Sometimes an artist you really want to hang on the museum’s walls is only represented in the collection by minor works (in both visual impact and size). Don’t get me wrong, I love a small work—I had a running list of tiny prints that I thought would make a great show—but when it comes to contemporary works on paper, they need to be able to “hold the wall” because of the size of the galleries and the scale of the non-paper works they may hang near. My wish list included several artists in this category, most notably John Baldessari, Kara Walker, William Kentridge, and Kerry James Marshall. The museum’s collection has works on paper by these artists, but few with substantial wall power.
I chased Baldessari’s print, Roller Coaster, 1989, three times. The first time I saw it on the wall at the IFPDA Print Fair in the booth of the work’s publisher, Brooke Alexander. On opening night, the work was already on hold for a collector. The second time, it came up at auction. I got permission to bid on it and lost out to another bidder. The third time was at the print fair again, and again, I was too late.
Baldessari is a tough nut to crack. Irreverent is the best word I can think of to describe his work. But there is just something about Roller Coaster: the shaped print, the way the arc of the roller coaster moves from one end of the sheet to the other, the wall power, its size. It is so easy to like.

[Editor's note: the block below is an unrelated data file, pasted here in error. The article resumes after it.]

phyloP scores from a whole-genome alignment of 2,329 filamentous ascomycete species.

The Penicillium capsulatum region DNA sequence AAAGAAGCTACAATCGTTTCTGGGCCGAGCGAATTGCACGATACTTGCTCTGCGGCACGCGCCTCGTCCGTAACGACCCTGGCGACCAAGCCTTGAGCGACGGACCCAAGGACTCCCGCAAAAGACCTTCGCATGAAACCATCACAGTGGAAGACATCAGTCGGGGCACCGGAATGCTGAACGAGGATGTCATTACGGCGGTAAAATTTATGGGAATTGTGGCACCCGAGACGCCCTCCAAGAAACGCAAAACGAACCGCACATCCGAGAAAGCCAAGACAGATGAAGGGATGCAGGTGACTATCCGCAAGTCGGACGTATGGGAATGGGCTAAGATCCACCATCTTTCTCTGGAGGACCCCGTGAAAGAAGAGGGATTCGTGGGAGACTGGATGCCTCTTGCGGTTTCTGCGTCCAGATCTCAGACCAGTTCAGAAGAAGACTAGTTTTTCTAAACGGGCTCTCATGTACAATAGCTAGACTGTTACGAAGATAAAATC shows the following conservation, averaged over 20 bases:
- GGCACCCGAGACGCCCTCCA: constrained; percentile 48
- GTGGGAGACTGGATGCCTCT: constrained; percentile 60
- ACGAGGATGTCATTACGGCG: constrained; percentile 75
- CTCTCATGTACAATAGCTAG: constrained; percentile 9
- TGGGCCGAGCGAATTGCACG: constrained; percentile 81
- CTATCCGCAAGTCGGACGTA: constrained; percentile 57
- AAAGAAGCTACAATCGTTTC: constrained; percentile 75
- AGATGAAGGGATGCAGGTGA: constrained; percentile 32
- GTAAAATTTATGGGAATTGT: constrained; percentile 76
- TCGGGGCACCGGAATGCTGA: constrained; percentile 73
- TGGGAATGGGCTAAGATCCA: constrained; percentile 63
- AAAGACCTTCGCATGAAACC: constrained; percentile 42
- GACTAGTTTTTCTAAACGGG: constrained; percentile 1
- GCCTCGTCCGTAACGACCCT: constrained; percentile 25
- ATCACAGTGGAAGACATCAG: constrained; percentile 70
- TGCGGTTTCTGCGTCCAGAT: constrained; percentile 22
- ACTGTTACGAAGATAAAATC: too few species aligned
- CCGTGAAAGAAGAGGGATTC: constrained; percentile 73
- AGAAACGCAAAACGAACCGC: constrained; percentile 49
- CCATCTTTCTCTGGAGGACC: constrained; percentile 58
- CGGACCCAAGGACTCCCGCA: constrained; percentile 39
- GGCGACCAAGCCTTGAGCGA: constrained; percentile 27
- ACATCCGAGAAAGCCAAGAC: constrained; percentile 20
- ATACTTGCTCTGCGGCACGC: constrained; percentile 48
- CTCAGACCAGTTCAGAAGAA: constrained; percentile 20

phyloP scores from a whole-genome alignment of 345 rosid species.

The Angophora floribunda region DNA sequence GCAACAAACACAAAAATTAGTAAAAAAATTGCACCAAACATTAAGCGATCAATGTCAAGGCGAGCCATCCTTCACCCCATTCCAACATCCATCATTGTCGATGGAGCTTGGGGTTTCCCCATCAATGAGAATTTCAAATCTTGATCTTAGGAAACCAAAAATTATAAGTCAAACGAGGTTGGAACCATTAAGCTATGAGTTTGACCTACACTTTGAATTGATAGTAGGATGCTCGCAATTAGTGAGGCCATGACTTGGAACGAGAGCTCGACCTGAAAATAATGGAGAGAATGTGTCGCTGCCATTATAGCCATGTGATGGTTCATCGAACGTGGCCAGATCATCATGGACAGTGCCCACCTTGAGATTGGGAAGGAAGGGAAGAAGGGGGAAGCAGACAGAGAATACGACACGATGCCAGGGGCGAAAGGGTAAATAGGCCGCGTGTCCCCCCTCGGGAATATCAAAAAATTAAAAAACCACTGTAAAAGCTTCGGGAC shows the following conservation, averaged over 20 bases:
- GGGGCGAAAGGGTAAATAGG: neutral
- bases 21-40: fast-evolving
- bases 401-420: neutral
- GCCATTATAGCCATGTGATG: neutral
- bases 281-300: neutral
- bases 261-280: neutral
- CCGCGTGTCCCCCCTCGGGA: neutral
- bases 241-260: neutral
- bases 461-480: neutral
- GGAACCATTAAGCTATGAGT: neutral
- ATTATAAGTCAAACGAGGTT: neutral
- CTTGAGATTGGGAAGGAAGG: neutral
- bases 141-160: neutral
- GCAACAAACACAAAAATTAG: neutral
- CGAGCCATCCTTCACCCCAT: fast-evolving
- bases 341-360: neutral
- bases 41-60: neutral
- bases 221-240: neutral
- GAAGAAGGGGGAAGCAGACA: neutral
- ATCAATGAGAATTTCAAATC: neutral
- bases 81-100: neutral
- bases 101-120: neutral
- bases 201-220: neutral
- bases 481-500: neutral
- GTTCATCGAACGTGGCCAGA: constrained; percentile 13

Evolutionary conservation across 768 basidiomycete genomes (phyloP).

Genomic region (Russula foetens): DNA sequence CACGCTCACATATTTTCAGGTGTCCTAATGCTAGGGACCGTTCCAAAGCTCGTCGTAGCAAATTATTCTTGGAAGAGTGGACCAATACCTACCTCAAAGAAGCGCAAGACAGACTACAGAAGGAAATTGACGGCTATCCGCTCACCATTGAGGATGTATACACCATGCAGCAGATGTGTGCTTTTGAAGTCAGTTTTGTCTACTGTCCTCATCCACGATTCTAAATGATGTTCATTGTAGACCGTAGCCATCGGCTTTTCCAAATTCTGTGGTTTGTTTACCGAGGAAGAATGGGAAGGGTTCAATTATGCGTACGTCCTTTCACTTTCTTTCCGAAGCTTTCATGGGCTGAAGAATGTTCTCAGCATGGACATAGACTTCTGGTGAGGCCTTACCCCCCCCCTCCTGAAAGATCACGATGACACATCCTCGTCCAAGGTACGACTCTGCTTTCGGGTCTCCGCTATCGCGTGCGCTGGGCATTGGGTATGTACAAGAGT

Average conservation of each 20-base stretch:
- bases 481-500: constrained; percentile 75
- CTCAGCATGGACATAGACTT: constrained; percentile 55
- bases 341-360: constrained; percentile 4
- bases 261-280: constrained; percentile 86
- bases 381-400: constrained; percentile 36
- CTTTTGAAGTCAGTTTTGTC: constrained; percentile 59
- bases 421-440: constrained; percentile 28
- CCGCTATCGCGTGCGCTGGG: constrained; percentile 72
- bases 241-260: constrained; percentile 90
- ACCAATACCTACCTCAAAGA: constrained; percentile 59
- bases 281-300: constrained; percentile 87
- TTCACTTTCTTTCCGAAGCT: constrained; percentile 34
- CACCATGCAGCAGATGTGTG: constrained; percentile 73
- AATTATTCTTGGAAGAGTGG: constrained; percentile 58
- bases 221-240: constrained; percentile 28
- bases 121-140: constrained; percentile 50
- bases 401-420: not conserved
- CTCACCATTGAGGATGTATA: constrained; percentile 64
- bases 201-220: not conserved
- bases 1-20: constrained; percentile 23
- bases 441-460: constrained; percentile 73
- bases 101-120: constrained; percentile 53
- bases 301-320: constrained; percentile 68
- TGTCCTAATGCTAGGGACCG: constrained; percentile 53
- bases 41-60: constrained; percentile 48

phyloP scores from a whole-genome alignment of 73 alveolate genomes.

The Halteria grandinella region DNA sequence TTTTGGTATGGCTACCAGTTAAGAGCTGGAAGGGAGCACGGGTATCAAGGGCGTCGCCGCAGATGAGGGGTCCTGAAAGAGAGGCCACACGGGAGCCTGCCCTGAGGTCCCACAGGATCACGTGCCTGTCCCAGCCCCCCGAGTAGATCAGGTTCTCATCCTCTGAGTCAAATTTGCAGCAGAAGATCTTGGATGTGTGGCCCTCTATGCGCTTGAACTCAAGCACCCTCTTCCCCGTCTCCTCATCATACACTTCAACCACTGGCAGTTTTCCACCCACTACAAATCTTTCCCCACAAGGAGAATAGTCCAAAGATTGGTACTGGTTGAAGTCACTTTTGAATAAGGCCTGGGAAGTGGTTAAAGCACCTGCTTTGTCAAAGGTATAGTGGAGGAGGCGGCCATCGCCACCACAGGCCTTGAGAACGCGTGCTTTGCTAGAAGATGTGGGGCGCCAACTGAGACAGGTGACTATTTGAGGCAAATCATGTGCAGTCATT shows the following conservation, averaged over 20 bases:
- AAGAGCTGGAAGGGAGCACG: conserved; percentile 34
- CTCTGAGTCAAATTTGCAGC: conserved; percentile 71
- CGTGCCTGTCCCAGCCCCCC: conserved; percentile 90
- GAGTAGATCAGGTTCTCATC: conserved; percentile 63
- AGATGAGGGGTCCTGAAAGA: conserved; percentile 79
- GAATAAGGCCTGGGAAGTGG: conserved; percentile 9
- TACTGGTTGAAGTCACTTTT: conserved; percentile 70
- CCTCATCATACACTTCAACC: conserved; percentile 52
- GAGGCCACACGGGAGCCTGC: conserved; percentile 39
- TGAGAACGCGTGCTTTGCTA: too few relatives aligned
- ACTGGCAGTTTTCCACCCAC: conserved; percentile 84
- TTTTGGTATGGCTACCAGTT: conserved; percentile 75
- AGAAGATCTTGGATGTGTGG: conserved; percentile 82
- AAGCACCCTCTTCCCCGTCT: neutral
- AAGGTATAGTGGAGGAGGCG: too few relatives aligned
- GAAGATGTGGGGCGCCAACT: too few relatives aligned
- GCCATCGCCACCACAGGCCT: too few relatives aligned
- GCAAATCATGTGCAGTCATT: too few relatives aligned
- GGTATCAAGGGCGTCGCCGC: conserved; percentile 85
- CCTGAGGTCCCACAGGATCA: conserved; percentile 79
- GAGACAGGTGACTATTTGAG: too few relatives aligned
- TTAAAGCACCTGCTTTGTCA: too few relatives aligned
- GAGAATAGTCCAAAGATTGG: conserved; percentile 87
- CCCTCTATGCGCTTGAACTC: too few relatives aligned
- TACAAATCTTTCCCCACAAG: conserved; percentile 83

I also chased William Kentridge’s powerful Casspirs Full of Love, ironically also from 1989, multiple times. Two different dealers offered it to us multiple times over the years, but the price was just high enough to be out of reach. If only I could have said yes.
Whereas the Baldessari is clever and fun, the Kentridge is shocking. Severed heads appear to be stacked in a cabinet of some sort. MoMA’s web site helps us parse it out: “The title of this work refers to a message sent from mothers to sons on a popular radio program for South African troops: ‘this message comes from your mother, with Casspirs full of love.’ Casspirs are armored military vehicles; their name is an anagram for CSIR (Council for Scientific and Industrial Research) and SAP (South African Police), the organization that developed them. These vehicles, designed for international military operations, were deployed against black township communities in South Africa during states of emergency imposed by the apartheid government.”
I think you can agree that both have wall power for different reasons. I could think of an exhibition with each as its centerpiece. Obviously not the same show. Well, unless one was looking at the year 1989.
John Baldessari (American, 1931–2020)
Aquatint, photogravure printed in black, green, and red
Sheet: 39 × 67 1/2 in. (99 × 171.5 cm.)
Published by Brooke Alexander
William Kentridge (South African, born 1955)
Casspirs Full of Love, 1989
Drypoint and engraving with roulette
Sheet: 65 3/8 x 38.7/16 in. (166 x 97.6 cm.)
Plate: 58 9/16 x 32 in. (148.8 x 318 cm.)
Published by the artist and David Krut
Ann's art blog
A small corner of the interwebs to share thoughts on objects I acquired for the Baltimore Museum of Art's collection, research I've done on Stanley William Hayter and Atelier 17, experiments in intaglio printmaking, and the Baltimore Contemporary Print Fair.